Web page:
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every tongue confess

Phylicia Rashad gives a stand-out performance as a spiritual healer in Arena Stage's premiere of Marcus Gardley's challenging new play.

By Washington, DC
Autumn Hurlbert and Phylicia Rashad
in every tongue confess
(© Joan Marcus)
Autumn Hurlbert and Phylicia Rashad
in every tongue confess
(© Joan Marcus)
Fire and water. Heat and ice. Sin and redemption. The living and the dead. Black and white. Playwright Marcus Gardley uneasily mixes these elements -- not to mention Biblical metaphors and dreamlike sequences -- in his new play, every tongue confess, now receiving its world premiere staging at Arena's Stage's Kogod Cradle. It's also the debut of the venue itself, designed as an "incubator" for new and challenging work, part of Arena's 135-million dollar revamping -- and Gardley's play certainly fits that bill.

Using an actual series of church burnings in 1996 as his starting point, Gardley burrows deep into magic realism to create a parable about finding good in evil circumstances. While there's both humor and intense passion in Gardley's mythic story, the play ultimately seems like an unfinished work. Fortunately, director Kenny Leon stages the play with a helpful straightforwardness, while his actors -- led by Tony Award winner Phylicia Rashad -- speak in tones of heightened consciousness, yet avoid melodrama.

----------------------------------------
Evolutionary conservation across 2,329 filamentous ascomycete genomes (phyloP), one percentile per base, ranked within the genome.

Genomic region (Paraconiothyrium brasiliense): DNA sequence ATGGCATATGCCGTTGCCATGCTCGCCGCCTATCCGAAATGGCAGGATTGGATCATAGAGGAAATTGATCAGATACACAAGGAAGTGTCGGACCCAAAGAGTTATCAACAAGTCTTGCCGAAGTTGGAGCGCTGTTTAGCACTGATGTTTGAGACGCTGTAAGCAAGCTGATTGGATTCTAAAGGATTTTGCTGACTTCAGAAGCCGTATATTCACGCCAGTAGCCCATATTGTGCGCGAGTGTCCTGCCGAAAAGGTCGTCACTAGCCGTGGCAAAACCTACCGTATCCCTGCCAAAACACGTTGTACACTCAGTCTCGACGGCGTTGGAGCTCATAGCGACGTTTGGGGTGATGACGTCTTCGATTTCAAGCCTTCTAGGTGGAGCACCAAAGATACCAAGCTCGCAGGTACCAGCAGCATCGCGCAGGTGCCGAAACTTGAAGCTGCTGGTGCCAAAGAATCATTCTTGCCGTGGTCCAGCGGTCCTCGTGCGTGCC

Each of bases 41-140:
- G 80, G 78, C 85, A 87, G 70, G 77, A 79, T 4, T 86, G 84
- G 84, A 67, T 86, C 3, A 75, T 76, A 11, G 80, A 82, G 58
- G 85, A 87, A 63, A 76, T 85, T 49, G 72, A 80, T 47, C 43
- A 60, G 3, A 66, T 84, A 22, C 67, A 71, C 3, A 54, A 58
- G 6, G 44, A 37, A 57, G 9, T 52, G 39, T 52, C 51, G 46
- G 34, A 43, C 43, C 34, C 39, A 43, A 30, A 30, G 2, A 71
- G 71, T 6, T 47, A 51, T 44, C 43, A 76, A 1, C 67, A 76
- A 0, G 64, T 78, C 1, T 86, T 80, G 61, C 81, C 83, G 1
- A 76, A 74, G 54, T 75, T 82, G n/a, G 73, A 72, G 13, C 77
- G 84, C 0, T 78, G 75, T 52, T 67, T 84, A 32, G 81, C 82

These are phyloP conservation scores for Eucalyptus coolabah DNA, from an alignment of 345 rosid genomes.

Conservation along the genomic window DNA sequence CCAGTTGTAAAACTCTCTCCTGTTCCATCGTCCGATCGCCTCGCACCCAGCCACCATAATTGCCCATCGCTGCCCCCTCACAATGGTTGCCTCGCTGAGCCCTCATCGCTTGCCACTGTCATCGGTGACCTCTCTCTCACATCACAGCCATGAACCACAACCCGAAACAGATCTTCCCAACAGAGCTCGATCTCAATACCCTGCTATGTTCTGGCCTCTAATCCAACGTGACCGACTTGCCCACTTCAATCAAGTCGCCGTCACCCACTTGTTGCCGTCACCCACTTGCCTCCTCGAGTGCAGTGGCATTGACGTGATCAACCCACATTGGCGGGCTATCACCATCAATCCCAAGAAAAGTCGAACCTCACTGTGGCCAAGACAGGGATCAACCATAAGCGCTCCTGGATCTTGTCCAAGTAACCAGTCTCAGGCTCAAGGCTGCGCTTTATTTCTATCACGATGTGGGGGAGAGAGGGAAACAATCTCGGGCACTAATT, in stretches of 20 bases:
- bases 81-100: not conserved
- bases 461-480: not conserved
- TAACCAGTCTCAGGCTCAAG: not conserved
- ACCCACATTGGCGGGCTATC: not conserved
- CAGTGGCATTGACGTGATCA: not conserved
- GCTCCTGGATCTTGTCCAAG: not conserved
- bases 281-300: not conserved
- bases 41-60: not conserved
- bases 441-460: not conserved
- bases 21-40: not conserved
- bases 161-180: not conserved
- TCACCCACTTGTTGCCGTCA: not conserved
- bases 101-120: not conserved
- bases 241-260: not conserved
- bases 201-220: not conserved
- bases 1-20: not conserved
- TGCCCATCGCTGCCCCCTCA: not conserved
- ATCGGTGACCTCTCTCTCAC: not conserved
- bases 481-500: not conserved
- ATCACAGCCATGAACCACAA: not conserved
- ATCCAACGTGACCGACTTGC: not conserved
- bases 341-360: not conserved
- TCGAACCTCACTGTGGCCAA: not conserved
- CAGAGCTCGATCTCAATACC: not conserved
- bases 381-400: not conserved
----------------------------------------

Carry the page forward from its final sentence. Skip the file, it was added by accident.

As three worshippers (E. Roger Mitchell, Eugene Lee, Crystal Fox) improbably huddle inside a burning church, a trio of interconnected stories roll out. A white woman named Bernadette (Leslie Kritzer) is shot, forcing her daughter Benny (Autumn Hurlbert) to move in with her redneck father, Stoker (Jim Ireland), a spiritually wounded man with a festering secret. Mother Sister (Rashad), a grace-filled preacher and spiritual healer, and her good-natured but restless son Shadrack (Jason Dirden) contend with a mystical visitor maned Blacksmith (Jonathan Peck). We also meet Jeremiah (Lee), a gravedigger who unearths a singing Bible.

Gardley weaves in and out of these tales in nonlinear fashion, as reality and myth flow into each other. Solidly straddling both planes are Rashad and Dirden, who create a relationship that transcends the limitations of Gardley's underwritten characters. Rashad combines a motherly intensity with an ethereal serenity -- a marvelous mixture that provides emotional heat and laughter almost simultaneously. Moreover, in a play full of Biblical allegory and mysticism, Rashad's work stands out as particularly hypnotic as her preacher comes to understand that God has sent her a rare gift.

Tom Lynch's stark set shows off the Cradle's rounded, basket-weave walls to good effect, with a minimum of set pieces and just the suggestion of flickering scarlet from Allen Lee Hughes' lighting to evoke heat and flame. But it's the actors who provide the real hot stuff here.


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